Answer: I suppose we could ask ourselves if we would still love our child after he or she promises over and over to stop doing something wrong. And even if we would answer yes, we would have to recognize that God’s love for us is even greater than a parent’s love for his child. I like the passage in Psalm 103:13,14, which says, “As a father has compassion on his children, so the LORD has compassion on those who fear him; for he knows how we are formed, he remembers that we are dust.”
It is Jesus who taught us that we should love our enemies (Matthew 5:44) in order to have as perfect a love as the Father has (verse 48). And Paul tells us that when we were still God’s enemies, still sinners, God proved His love for us by letting Jesus die for us (Romans 5:8). And Jesus taught Peter that if someone sins against him seventy-seven times he must forgive that person. So it is impossible that God would not do as well or better than what He instructs us to do. In fact, Romans 8 makes it perfectly clear that for the one who has trusted in Jesus for salvation there is no condemnation (8:1) and that nothing can ever separate us from God’s love (8:37-39).
We are perfectly safe in God’s love. But because He loves us so much and because we love Him in return, we want to experience obedience to Him as a token of our love. And we want to trust Him that the commands He has given us are for our own protection and welfare. So when we recognize that our own promises to do better fail it might be time to try some additional aids to obedience. For example, it may be that a trusted counselor could help you see a pattern to your disobedience and help you break that pattern. Or it might be helpful to have someone to whom you are accountable and who will pray for you and encourage you toward obedience. Or it might be useful to memorize some Scriptures that pertain to the particular disobedience you are struggling with. Or all of the above.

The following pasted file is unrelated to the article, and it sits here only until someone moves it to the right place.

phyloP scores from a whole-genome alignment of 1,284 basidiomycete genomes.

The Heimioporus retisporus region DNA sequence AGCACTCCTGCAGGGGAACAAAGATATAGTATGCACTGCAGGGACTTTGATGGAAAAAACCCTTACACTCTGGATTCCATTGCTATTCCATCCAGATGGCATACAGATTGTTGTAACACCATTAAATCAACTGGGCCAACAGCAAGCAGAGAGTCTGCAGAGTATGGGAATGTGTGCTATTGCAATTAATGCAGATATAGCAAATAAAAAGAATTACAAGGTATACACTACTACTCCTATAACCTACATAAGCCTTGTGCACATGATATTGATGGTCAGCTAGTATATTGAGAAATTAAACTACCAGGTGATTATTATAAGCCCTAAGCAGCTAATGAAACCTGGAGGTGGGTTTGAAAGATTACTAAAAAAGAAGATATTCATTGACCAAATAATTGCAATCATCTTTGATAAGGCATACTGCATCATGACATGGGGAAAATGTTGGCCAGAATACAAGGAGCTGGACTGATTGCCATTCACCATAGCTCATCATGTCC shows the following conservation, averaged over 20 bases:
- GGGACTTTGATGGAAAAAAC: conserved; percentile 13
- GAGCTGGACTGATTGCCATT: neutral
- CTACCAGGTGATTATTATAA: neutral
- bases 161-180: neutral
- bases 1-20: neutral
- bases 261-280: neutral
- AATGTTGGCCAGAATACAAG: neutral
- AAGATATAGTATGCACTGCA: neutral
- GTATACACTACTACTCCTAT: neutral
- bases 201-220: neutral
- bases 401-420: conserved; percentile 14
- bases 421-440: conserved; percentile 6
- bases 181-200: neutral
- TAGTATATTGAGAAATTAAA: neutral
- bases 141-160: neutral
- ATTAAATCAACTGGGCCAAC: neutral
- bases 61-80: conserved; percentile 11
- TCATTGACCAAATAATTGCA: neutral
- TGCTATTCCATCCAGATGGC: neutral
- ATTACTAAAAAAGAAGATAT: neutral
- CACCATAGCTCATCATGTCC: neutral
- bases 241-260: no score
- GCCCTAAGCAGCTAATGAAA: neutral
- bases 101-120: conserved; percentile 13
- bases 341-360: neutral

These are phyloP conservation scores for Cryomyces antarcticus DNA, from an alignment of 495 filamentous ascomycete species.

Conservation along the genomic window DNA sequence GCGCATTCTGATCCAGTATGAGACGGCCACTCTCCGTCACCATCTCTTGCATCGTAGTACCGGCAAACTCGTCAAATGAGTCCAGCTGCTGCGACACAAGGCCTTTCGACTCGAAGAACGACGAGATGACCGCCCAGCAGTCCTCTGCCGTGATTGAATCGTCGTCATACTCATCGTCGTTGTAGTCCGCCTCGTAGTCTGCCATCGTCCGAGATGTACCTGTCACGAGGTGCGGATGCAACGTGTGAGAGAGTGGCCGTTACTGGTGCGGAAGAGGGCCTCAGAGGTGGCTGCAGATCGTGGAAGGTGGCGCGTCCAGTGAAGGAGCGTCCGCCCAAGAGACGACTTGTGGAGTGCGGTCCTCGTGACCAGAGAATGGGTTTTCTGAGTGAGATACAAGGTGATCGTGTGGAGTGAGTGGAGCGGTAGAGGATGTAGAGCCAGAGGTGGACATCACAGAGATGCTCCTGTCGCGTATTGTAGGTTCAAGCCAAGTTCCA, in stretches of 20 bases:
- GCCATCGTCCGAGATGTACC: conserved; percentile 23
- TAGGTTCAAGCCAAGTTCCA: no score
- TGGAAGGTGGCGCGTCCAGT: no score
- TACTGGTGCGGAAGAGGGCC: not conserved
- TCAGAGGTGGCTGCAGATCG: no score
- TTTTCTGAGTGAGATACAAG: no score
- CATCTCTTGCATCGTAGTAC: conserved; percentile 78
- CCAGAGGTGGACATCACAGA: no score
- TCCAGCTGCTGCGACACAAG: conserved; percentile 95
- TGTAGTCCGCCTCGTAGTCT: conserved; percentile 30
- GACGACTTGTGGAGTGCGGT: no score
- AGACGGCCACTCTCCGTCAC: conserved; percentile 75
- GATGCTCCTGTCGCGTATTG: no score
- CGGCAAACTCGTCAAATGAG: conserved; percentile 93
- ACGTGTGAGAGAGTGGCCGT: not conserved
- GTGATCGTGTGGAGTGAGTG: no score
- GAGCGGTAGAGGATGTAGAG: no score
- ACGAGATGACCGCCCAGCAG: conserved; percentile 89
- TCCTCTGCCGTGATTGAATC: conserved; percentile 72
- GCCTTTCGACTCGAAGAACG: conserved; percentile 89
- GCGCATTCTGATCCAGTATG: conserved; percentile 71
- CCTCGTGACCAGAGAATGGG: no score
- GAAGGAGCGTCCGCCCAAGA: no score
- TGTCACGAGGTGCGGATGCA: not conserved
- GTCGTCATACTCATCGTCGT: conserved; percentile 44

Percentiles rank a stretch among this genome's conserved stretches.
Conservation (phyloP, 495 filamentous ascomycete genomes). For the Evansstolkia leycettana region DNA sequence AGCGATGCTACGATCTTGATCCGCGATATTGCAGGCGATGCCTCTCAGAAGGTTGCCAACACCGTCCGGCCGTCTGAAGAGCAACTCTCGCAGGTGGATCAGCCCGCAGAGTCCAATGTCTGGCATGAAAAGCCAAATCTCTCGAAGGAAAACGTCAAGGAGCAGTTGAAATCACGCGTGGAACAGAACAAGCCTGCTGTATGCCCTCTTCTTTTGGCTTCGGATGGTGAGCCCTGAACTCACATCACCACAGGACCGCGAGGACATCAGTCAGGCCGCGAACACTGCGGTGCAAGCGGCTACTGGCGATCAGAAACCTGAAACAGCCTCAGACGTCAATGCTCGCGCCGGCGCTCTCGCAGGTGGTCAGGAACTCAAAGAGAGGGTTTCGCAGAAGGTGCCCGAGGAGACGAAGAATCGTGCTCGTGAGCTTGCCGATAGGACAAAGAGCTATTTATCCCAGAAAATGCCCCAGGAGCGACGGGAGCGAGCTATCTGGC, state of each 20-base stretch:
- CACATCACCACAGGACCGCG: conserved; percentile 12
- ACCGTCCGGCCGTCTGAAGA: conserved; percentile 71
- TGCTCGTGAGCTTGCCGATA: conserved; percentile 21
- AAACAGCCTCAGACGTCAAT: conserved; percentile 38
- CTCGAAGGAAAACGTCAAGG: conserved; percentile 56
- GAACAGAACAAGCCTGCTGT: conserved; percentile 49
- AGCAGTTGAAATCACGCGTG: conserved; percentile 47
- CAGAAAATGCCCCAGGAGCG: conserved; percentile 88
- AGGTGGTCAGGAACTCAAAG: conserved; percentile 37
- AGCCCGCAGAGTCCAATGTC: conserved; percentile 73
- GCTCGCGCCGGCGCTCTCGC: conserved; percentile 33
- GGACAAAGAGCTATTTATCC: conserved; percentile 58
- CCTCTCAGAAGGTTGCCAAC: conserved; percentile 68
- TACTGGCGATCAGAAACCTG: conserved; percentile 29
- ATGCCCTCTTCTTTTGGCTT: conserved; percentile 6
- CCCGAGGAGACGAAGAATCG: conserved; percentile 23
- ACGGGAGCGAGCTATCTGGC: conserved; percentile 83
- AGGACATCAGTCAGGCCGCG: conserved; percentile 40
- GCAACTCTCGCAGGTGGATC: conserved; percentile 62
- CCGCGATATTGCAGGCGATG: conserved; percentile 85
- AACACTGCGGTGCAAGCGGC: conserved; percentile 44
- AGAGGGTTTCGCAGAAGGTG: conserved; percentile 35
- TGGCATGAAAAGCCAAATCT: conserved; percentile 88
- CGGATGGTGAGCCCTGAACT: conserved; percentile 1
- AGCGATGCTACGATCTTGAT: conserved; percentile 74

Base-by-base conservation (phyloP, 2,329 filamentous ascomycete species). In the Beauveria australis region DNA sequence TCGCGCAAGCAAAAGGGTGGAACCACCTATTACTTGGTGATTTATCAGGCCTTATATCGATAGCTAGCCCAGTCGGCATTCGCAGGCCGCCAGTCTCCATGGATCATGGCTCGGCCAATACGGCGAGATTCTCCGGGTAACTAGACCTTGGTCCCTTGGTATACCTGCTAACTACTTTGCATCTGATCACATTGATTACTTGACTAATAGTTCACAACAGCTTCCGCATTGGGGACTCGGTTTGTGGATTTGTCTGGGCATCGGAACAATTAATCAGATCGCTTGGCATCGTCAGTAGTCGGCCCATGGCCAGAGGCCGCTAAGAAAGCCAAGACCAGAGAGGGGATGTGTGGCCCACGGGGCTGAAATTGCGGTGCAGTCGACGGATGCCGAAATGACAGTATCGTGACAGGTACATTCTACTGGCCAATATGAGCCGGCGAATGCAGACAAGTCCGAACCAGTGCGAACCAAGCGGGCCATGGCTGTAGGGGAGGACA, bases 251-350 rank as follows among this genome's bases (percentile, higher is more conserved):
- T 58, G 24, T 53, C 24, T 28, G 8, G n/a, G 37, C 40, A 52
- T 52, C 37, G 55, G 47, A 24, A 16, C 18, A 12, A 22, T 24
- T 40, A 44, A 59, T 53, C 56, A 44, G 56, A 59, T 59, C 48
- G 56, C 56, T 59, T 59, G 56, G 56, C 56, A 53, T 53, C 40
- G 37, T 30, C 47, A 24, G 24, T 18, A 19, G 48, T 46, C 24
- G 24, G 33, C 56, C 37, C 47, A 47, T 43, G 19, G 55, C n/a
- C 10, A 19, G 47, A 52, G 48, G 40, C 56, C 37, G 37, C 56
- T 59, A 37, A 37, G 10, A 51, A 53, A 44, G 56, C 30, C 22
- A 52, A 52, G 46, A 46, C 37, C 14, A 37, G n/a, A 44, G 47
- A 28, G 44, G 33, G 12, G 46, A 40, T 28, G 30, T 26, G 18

God longs for us to have freedom in our conscience before Him. That is why Jesus came (Hebrews 9:14; 10:22). That is why we can come to His throne boldly whenever we have need and find grace (Hebrews 4:16).
Question: How do I put God in front of life controlling issues or sin patterns I’ve had for awhile?
Answer: Be accountable to another believer or believers who will love you, pray for you and challenge you to right living. Admit to God and to another believer that you are powerless to overcome your life-controlling issue on your own.
Memorize scriptures that will re-orient your thinking about wrong patterns of living.
Ask God for strength to obey when you feel the urge to disobey Him and then connect with your accountability team.
Spend time with a trusted spiritual director who can help you experience God’s healing for past wounds that may fuel the sinful pattern. Make an appointment to meet with a spiritual advisor who can direct your transformation process.
Do not expect overnight deliverance from the issue, but pray for it and keep praying as needed for your life to develop a new pattern of holiness.
- Talking With God (pastoralcounselingsupportarticles.wordpress.com)
- The Basics for Living a Meaningful, Balanced, and Godly Life (pastoralcounselingsupportarticles.wordpress.com)
- Is there Scriptural support for accountability groups? (askthepastors.wordpress.com)
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Question: What does God do with the sins that you have not confessed and repented of in the event of your untimely death? I know 1John 1:9 says that if we confess, but what if you don’t, or have committed sins out of ignorance or unintentional?
Answer: All our sins have been paid for and are forgiven (even the ones we haven’t committed yet). If even one sin were not atoned for by Christ’s death we would still have to pay for it ourselves in an eternity of separation from God. But praise His name they are all covered. The confession and forgiveness that John is talking about is the restoration of relationship in a family way. When I sin I don’t get thrown out of God’s family. God remains my loving Father and my place in His heart is secure. But just as in a human family when we hurt each other, there needs to be reconciliation through acknowledging our transgression against the other and getting forgiveness expressed. In the same way we need to acknowledge what we have done to hurt our relationship with the Father and hear His forgiveness, but our eternal relationship is never in danger. Unconfessed sins will continue to prevent more intimacy with God. Sins done in ignorance or unintentionally will be brought to our attention if God feels we need to deal with them.
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Question: : What is the “unforgivable sin” and “the blasphemy against the Holy Spirit”?